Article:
The responses to Gov. Scott Walker’s proposal to undermine the ability of working Wisconsinites to bargain for fair wages and benefits have been appropriately passionate.

Wisconsinites are angry with their governor, who promised to work across lines of partisanship and ideology to create jobs, but has instead chosen to play political games.

The governor’s budget repair bill, which includes a plan to gut collective bargaining protections for state employees, does not seek to get the state’s fiscal house in order.

Rather, it is seeks a political goal: destroying public employee unions, which demand fair treatment of workers and hold governors of both parties to account when they seek to undermine public services and public education.

At every level, Walker’s proposal sows the seeds of political, social and economic instability.

The economic threat may well be the most significant -- especially at a time when Wisconsin needs to create jobs, as opposed to political fights.

As state Rep. Mark Pocan, D-Madison, notes, “Wisconsin is hardly ‘open for business’ if businesses can’t attract employees because of a bad employee climate in our state. The government banning employees from negotiating through unions is a radical and dangerous notion that Wisconsin simply shouldn’t embrace. If high-tech and emerging industries can’t attract employees because of our bad employee atmosphere in our state, they certainly won’t locate here.”

Pocan’s not the only one who is suggesting that the plan is “radical.” Responsible Republicans, such as state Sen. Luther Olsen, R-Ripon, are concerned. "The concept is pretty radical,” Olsen says of the Walker proposal. “It affects a lot of good working people."

Senate Majority Leader Scott Fitzgerald, R-Juneau, says Republican legislators have a "lot of good questions" for Walker's team.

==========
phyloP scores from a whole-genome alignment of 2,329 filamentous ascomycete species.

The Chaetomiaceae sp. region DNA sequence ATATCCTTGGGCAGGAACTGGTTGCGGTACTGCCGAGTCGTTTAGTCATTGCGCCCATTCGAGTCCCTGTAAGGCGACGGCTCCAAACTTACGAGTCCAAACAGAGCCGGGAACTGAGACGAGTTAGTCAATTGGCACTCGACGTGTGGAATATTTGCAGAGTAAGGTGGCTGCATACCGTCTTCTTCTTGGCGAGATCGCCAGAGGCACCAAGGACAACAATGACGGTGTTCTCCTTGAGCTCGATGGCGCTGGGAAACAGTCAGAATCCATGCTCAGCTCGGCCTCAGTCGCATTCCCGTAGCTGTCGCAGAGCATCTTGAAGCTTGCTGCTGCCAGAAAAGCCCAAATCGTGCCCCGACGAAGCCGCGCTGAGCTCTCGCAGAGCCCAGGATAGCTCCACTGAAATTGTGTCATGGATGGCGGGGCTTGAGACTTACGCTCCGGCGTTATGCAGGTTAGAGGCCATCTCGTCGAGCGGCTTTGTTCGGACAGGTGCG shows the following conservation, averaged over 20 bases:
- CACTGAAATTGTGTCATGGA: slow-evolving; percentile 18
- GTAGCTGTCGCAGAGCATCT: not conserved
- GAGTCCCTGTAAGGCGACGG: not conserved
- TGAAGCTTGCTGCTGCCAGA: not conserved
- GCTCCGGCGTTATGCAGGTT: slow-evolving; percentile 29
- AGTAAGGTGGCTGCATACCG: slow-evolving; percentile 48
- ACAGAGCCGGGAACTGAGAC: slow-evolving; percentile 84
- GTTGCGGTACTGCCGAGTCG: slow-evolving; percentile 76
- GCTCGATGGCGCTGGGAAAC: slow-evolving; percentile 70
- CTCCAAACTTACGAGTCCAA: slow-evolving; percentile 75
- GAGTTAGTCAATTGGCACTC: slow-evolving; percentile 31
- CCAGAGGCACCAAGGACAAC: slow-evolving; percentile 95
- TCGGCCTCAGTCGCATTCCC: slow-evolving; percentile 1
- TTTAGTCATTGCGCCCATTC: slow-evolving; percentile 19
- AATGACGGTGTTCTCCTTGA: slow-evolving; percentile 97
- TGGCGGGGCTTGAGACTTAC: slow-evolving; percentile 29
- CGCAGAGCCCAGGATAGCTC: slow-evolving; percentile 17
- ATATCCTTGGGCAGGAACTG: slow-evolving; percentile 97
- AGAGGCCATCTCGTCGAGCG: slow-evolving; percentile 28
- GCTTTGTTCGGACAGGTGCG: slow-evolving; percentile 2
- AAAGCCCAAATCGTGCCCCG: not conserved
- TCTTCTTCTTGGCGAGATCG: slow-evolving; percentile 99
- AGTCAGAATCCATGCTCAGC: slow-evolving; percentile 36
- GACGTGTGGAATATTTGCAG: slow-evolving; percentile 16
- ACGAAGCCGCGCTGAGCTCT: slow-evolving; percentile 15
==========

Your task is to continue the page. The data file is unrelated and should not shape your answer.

And rightly so.

The governor wants to ram a change that Democrats and Republicans agree is radical through the Legislature as part of a budget repair bill -- with no serious hearings and little in the way of honest debate. If he gets his way, the great mass of Wisconsinites will have no real say regarding the change.

That’s absurd, as Walker’s plan assaults the best traditions and values of the state of Wisconsin.

Of all the criticism of the bill so far, we were most struck by the statement from state Sen. Fred Risser, D-Madison.

Risser, the dean of state legislators, does not go in for fiery rhetoric or rash statements. He usually plays the role of conciliator in the Capitol, where he has served for more than five decades.

But Risser did not mince words with regard to Walker’s assault on state employees.

“State employees have the right to negotiate in good faith with the state. Without a willingness to even discuss what concessions need to be made with state employees, the governor comes across more like a dictator and less like a leader,” Risser said. “The governor’s budget adjustment bill attempts to wipe away over 50 years of collective bargaining rights in Wisconsin. This decree will affect every hardworking public employee in the state -- every librarian, teacher, street department worker and public safety worker. These are our friends and neighbors; they are the people who make our communities function.”

Risser is right.

And his anger is right.

The governor is acting not as a servant of the people but as a dictator.

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(1) comment

BigBlue1

Remember when Adolph Hitler did the same things in Germany as Scott Walker of Wisconsin is doing now? Hitler got away with it and became dictator of Germany. Scott Walker is getting away with it in Wisconsin. People greeted Hitler with "Heil Hitler!" Will Walker demand that people greet him with "Heil Walker!"

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